Curious about this, I canvassed a few of my pickleball friends shortly after the New Year. Sure enough, many participated in this annual tradition that dates back to the Babylonians. Each player faced January with a deep commitment and heartfelt enthusiasm for their resolutions.
One promised she’d work on her drop shot. Another wrote on her dry-erase board, in big, bold letters, “I will master ball placement.” The least experienced man, who's been on the courts for only two months, swore he would “keep the ball low over the net or die trying.”
I followed up by asking how successful they'd been in keeping those resolutions. Unfortunately, all had experienced the same thing: disappointment. No matter how hard they tried, ultimately they hadn't made good on what they had resolved to do.
I knew exactly what they were talking about. I gave up creating New Year’s resolutions years ago, when I found myself at the end of yet another January with nothing to show for my efforts than an exercise in futility. I was left juggling a range of emotions, from guilty to downright silly.
However, I was in good (or not so good) company. Only about 45 percent of the population resolves to make changes in the new year. Of these, a mere 8 percent succeed.
How can you improve your odds of keeping those resolutions? First, it's helpful to see what can derail you from your course.
- You try to do too much at once.
- You don't notice immediate improvement.
- You resolved to do something you don't really want to do.
- Other things get in the way of whatever you resolved to do.
- You may have chosen to do something you don't know how to accomplish.
- You don't believe you'll succeed.
Once you are able to identify what is preventing you from pushing ahead, you’ll be able to construct goals that will yield productive results. For my friend trying to master ball placement, this meant correcting her self-defeating thoughts and removing the expectation that this would happen quickly. The woman working on the drop shot has managed to keep up with her expectations—in part because she set a realistic, smaller goal and is working with three other women who also want to practice together. The man trying to keep the ball low is frustrated by a lack of immediate improvement, but he's still on course so far.
Here are things you can do to help with whatever goals you've set:
- Ditch the word resolution. It’s a setup—one that has ridden on the backs of people for thousands of years. Instead, set a goal, objective, or even intention.
- Understand what motivates you. For some players, identifying a positive outcome and working toward it is the most effective form of motivation. Think about what is motivating you to meet your playing or practicing goal. Is it a good fit? Does it ring true? If not, identify a more appropriate motivation. When finished, post it where you can see it every day.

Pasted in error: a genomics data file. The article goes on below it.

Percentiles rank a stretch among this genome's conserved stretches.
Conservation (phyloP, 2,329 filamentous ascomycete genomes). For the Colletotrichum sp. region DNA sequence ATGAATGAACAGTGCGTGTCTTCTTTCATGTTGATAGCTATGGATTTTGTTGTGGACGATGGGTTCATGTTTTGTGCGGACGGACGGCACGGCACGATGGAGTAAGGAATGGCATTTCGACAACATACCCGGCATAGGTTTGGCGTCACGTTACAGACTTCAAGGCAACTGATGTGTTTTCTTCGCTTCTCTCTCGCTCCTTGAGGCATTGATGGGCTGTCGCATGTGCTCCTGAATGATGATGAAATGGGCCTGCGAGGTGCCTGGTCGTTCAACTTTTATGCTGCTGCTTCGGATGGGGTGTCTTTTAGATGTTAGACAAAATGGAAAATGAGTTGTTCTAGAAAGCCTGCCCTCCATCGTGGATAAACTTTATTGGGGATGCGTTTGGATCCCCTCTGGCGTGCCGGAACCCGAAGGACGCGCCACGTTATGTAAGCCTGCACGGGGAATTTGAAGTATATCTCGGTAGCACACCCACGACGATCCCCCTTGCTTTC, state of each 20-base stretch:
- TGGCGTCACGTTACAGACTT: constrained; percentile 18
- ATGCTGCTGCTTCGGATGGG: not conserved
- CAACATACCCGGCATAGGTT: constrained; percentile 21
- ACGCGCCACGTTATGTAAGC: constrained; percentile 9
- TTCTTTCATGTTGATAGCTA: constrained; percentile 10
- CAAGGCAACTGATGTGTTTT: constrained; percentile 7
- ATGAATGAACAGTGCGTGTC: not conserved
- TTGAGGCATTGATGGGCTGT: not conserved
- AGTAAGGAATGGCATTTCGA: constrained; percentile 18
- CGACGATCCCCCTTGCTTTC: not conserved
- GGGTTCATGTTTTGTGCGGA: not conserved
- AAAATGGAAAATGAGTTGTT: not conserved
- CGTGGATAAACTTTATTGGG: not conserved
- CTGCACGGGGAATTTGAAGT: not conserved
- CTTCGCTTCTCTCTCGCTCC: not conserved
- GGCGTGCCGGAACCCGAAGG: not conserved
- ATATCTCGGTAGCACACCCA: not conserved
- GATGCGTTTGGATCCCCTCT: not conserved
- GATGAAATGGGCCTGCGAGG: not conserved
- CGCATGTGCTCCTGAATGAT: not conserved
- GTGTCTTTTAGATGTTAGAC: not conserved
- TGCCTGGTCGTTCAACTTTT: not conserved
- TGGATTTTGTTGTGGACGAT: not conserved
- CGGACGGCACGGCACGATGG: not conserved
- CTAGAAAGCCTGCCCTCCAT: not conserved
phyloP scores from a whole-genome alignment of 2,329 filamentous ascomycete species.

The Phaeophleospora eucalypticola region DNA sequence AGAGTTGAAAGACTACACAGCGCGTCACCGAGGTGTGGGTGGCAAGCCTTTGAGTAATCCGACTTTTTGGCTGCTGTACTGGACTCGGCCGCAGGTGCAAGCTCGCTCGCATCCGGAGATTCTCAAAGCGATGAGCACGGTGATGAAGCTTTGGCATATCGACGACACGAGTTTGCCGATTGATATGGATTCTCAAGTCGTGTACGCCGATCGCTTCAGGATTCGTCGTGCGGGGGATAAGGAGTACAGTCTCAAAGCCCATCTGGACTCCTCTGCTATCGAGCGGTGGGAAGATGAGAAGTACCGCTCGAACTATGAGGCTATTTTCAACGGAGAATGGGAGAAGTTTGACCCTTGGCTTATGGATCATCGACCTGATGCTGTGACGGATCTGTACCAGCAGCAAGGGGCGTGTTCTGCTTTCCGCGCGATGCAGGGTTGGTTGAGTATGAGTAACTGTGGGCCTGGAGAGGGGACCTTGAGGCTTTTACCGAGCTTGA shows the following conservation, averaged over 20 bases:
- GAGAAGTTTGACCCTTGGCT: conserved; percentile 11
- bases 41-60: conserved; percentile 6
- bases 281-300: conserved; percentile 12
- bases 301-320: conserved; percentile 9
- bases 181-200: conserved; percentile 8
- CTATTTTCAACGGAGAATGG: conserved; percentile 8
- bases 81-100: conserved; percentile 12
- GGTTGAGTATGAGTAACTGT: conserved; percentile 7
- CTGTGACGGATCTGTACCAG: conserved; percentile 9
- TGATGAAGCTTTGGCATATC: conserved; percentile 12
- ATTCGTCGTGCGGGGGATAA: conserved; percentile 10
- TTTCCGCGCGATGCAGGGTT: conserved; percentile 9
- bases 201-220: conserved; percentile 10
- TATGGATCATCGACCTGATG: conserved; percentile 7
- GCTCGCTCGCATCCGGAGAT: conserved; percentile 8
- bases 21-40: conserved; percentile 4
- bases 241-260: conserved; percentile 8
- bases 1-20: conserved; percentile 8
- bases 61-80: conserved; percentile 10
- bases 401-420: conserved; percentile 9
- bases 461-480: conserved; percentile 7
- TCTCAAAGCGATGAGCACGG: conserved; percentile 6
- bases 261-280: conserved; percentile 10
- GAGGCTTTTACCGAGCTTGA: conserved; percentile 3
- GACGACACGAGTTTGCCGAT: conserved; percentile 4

- Break it down. It can be quite worthwhile and exciting to set a large goal. “I will become a 4.0 player this year!” However, make sure your goal is specific—which usually means breaking it down into smaller goals you can cross off along the way. Remember my friend’s resolution to “keep the ball low over the net or die trying”? It would have been better to separate this goal into three separate ones: (1) I will watch my paddle face when returning the ball; (2) I'll work on keeping my shots softer so I have more control; (3) I'll concentrate on adding a bit of backspin to keep the shot lower.
- Be realistic. Changing behaviors, attitudes, and habits is a process. Rarely does change occur because of one event or a date on the calendar.
- If you feel frustrated, pick a single task—the smaller the better. It should be so simple you can’t possibly fail. For example, if you're a 3.5 player, moving to 4.0 shouldn't be that hard to accomplish, but if you’re not succeeding, the task is too big. Instead, aim to work on one of the things that separates these levels. When you are finished, move onto the next one. This approach fights frustrations with success and builds forward progress into your practice.
- Pair up. Ask another player to join you in working toward your goals. You’ll both benefit from being accountable to one another, and the mutual support will motivate you to follow through.
- When all else fails, take a break. It can be as simple as deciding to stop working on your goal and just playing for fun for a day, or as significant as putting your goal on hold for a month. Stepping away from the source of frustration can give you a fresh perspective and renewed momentum. But be sure to designate an end point to this refueling period to ensure that it is in fact a break—and not an excuse to stop practicing and remain where you are.
- Realize that setbacks are part of the process. Accept this inevitability, and you won’t be surprised when you slam into something that brings you to a screeching halt. By eliminating the element of surprise, you minimize disappointment, which will help you recover and get moving again.
- Be patient! Meeting your playing goals takes time and effort. When you throw out that list of resolutions and focus your attention on one or two well-crafted goals, you’re a step ahead of where you were last year. Twelve months is plenty of time to accomplish your goals if you approach them with understanding, clarity, and objectivity.
Here’s wishing you every success in 2016!